NEW DELHI/MUMBAI (Reuters) - A nationwide bank strike hit India Friday as unions rebelled against proposals to allow more private ownership of state banking behemoths that could threaten jobs and benefits.
India, the third-largest economy in Asia, has struggled to reform and liberalize key sectors like banking, retail and insurance in recent years, partly given widespread fears of exploitation of local interests by aggressive foreign investors.
The United Forum of Bank Unions which is organizing the strike said it would involve one million employees from 70,000 bank branches, 26 public sector banks including the State Bank of India, and 26 private sector banks.
“It is a nationwide strike. All branches have been closed down. The strike will affect every segment of the banking industry,” Vishwas Utagi, the secretary of the United Forum of Bank Unions said.
“(The strike) isn’t for any of the economic demands of the present workforce. It is for the preservation of the economic sovereignty of the nation,” added the left-leaning umbrella of unions that organized the one day strike.
Analysts said many banking operations would be untroubled by the strike, with several of India’s new generation of privately owned banks not involved, including ICICI Bank, HDFC Bank, YES Bank and Kotak Mahindra Bank.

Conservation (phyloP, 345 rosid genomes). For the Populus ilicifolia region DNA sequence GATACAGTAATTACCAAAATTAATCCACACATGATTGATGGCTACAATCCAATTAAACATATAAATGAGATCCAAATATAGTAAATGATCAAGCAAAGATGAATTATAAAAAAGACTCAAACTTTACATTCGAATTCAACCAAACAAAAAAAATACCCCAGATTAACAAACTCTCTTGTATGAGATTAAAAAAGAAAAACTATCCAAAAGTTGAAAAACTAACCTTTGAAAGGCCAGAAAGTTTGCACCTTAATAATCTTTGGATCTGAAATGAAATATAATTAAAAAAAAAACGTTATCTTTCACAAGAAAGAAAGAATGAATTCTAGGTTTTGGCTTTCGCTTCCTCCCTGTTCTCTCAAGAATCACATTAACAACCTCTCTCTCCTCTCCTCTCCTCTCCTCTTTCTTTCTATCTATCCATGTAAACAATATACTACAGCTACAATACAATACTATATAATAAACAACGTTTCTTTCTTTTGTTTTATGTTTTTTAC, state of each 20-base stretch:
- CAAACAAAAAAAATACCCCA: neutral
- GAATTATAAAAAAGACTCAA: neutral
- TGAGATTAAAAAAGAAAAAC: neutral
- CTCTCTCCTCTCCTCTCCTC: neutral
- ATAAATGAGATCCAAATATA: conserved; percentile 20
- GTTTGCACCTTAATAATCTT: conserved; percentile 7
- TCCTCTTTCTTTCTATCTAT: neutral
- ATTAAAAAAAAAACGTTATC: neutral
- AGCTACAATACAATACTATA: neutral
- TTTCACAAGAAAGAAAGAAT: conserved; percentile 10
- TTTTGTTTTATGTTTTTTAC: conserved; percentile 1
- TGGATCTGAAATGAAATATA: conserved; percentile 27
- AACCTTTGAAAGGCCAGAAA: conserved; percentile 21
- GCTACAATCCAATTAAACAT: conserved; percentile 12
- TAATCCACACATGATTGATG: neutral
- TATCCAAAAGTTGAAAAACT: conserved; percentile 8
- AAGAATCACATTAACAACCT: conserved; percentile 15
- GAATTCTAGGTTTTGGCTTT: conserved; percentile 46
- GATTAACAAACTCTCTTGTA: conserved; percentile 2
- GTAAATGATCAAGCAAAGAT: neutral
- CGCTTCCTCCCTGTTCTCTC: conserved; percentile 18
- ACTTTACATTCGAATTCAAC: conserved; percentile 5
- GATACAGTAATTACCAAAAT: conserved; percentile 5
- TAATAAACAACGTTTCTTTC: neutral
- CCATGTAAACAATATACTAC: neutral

Trading in bonds, foreign exchange and stocks was largely unaffected.
“If it’s just one day what happens is the system broadly adjusts, one day’s operations get shut down and then a lot of transactions get postponed to Saturday,” said J.P. Morgan banking analyst Seshadri Sen. “There are some issues but broadly it doesn’t destabilize the system.”
It was not immediately possible to verify the scale of the strikes though in some Mumbai suburbs, bank branches were shut as thousands of employees, many brandishing red banners, congregated in a large protest rally at Azad Maidan, a sprawling ground in south Mumbai, India’s financial capital.
India’s state-run banks dominate around 70 percent of the country’s banking sector, but inefficient practices, bloated workforces and generous pension schemes for lifelong employees have stoked calls for an injection of private sector capital to overhaul and reinvigorate them.
Foreign ownership of Indian banks is capped at 20 percent.
Unions are opposed to proposals now being deliberated by the government that would reduce the government stake in public sector banks from 51 percent to 33 percent.
Reporting by James Pomfret and Abhijit Neogy in New Delhi and Swati Pandey in Mumbai; Writing by James Pomfret; Editing by Matthias Williams and Daniel Magnowski